FacebookTwitterGoogle+RedditEmail

Lost in Patagonia

If I have to listen to another politician telling us how sorry he is about his marital infidelities, I’m going to disappear on the Appalachian Trail and emerge years later, if ever, somewhere in Patagonia, where my meager pension will pay for all my food, gin, and other basic needs.

I’ve always known that a large number of men go into politics to accept bribes and steal from the taxpayers. Who’s worse? A thief or an adulterer? The thief is worse. His thievery harms everyone in his jurisdiction. His adultery hurts his wife, but she can protect herself with numerous personal and legal resources. She can kick the rat out if she wants to, as Governor Sanford of South Carolina now understands.

In moments of great insight, taxpayers might even encourage politicians to take up extramarital sex, cruise the toilets of Minnesota airports, or fondle interns in a closet conveniently located beside the Oval Office. The more time they spend playing around, the less time they have to steal money and take bribes.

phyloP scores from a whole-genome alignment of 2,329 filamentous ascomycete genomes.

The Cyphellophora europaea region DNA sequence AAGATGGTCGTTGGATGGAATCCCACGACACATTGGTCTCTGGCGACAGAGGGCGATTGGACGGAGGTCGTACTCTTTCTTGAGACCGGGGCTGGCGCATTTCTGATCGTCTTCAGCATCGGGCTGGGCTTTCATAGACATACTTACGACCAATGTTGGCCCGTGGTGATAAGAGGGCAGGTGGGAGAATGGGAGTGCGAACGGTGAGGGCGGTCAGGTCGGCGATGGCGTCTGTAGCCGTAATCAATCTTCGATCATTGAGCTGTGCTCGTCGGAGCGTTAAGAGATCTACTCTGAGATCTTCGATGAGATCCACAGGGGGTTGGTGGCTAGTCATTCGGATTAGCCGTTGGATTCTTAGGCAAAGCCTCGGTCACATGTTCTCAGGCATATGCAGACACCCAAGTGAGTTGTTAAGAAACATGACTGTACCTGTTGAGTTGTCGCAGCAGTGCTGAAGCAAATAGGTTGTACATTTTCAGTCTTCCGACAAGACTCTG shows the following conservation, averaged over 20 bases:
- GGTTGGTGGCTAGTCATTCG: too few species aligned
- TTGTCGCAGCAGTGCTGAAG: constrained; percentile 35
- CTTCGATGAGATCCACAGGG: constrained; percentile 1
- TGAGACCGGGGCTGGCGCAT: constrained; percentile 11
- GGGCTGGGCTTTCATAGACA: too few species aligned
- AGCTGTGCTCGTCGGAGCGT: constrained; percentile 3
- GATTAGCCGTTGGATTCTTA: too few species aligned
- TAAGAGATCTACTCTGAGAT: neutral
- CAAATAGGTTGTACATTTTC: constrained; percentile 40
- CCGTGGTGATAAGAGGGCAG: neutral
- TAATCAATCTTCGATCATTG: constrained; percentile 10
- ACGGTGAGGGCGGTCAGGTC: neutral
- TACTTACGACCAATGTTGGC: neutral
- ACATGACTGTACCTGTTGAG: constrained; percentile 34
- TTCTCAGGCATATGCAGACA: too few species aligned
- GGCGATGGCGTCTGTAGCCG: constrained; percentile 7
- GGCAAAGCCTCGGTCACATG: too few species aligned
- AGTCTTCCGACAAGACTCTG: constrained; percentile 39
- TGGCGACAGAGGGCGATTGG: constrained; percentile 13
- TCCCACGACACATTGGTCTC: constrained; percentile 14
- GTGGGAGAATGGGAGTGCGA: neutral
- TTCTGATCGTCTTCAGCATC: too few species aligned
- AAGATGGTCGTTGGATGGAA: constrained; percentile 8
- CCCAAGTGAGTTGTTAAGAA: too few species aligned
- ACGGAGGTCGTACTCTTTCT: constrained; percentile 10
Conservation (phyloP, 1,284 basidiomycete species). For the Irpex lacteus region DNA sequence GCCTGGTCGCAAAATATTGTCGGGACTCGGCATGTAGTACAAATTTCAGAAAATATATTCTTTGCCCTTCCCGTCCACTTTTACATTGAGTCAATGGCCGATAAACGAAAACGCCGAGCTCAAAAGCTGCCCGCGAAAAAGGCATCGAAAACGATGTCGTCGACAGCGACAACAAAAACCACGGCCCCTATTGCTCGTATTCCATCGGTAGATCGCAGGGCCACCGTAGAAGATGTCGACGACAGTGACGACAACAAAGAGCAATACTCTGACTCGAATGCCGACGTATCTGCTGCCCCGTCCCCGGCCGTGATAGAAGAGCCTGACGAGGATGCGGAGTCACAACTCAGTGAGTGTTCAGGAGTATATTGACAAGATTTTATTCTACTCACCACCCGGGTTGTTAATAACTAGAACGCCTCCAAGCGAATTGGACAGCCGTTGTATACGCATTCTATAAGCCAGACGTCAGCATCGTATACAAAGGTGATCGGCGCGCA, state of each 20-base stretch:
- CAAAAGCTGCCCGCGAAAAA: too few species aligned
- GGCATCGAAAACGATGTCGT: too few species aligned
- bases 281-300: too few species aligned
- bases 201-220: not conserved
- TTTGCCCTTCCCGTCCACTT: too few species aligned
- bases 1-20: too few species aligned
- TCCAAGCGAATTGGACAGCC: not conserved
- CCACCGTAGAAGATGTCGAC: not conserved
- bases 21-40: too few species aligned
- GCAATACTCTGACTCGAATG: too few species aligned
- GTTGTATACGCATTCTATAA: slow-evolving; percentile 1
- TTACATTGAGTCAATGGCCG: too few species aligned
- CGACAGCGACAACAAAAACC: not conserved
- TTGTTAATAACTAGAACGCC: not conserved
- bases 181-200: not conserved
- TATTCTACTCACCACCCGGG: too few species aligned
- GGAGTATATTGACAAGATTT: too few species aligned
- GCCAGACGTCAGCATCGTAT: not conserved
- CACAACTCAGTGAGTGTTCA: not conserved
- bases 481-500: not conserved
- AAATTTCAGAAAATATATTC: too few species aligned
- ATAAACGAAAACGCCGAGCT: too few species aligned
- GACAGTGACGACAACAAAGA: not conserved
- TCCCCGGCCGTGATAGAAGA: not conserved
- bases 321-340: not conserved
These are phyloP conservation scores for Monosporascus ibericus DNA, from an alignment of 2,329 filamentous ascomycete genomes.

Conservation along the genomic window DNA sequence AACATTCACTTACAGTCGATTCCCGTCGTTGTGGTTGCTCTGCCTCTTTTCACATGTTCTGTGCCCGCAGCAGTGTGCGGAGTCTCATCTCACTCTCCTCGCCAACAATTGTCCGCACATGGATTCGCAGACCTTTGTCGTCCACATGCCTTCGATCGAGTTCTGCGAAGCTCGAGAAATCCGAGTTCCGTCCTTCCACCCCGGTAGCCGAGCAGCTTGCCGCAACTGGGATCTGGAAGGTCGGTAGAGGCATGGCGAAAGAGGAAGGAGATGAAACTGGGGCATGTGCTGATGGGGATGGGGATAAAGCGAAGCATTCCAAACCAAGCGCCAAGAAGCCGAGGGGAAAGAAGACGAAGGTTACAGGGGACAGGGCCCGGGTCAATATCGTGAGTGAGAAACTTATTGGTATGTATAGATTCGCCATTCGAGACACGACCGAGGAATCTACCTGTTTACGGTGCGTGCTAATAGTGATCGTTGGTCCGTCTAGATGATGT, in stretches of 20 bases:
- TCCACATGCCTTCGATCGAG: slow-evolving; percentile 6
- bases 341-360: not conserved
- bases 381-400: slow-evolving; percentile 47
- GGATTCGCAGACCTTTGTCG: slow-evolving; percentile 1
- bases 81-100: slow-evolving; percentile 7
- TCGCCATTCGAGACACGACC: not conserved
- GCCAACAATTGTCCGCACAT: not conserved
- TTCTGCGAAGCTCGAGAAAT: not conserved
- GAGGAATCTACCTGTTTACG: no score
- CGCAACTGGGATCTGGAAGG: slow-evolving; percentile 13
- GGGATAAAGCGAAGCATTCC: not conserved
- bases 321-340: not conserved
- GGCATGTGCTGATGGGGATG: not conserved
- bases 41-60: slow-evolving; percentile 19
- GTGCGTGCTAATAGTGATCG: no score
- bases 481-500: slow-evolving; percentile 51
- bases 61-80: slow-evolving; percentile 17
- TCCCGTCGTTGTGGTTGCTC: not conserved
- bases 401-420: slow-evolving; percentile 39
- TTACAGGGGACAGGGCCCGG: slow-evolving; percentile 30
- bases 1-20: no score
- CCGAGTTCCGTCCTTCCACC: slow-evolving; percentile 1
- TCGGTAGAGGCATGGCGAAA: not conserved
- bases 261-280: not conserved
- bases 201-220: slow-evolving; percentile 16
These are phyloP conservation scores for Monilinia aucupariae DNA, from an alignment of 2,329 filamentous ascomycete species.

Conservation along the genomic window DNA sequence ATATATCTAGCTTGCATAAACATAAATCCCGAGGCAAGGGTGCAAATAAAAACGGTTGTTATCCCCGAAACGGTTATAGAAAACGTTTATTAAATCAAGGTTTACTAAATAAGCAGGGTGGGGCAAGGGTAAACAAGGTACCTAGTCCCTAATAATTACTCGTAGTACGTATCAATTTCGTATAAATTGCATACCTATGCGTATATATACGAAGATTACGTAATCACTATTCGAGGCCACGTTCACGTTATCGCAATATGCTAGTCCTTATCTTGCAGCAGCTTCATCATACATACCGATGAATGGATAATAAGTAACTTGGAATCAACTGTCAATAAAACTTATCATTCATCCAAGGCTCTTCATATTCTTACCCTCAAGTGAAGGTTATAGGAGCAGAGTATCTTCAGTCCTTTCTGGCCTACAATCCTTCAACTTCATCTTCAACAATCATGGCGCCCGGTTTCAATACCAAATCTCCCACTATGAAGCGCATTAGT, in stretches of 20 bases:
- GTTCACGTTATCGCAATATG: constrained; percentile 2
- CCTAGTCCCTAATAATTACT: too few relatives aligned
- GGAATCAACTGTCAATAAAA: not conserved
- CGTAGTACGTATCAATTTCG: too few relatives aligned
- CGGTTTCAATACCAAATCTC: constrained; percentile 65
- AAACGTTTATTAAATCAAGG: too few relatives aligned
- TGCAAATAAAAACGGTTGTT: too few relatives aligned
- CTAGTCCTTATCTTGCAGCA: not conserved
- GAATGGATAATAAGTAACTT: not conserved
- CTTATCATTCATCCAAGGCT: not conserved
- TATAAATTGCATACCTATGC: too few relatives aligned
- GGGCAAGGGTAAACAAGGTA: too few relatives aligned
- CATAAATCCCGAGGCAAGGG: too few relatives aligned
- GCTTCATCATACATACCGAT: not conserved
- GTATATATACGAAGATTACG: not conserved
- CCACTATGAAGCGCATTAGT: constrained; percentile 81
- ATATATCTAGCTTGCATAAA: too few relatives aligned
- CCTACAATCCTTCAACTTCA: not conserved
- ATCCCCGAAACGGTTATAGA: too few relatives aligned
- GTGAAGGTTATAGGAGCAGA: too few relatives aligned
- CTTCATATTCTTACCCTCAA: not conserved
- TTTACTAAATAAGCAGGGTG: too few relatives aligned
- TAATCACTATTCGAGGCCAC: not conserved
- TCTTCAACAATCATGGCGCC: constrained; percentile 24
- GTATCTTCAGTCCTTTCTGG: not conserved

The case of Spiro Agnew comes to mind. The U.S. Attorney’s office in Baltimore charged that he took bribes while he was a county official in Maryland, while he was the Governor of Maryland, and while he was the Vice President of the United States. During his reign as Vice President, he also wasted time flipping through his thesaurus, looking for rarely used words with which he concocted alliterative phrases that he thought would spice up the efforts of his speech writer. All this sport ended when news of his love affair with bribery suddenly danced on the headlines. What Agnew really needed was a girlfriend in South America.

Or ponder the career of Rod Blagojevich, the former Governor of Illinois. If the charges against him are proven true, he’ll always be remembered as the most inept bribe-seeker in the history of the Chicago political machine. His wife, Patti, will miss him if he goes to jail, but I’ve heard nothing about adulterous liaisons by either of them. Maybe a discrete call girl, summoned once or twice a month, could have saved the governor from greed unequaled by everyone but the bankers of Wall Street.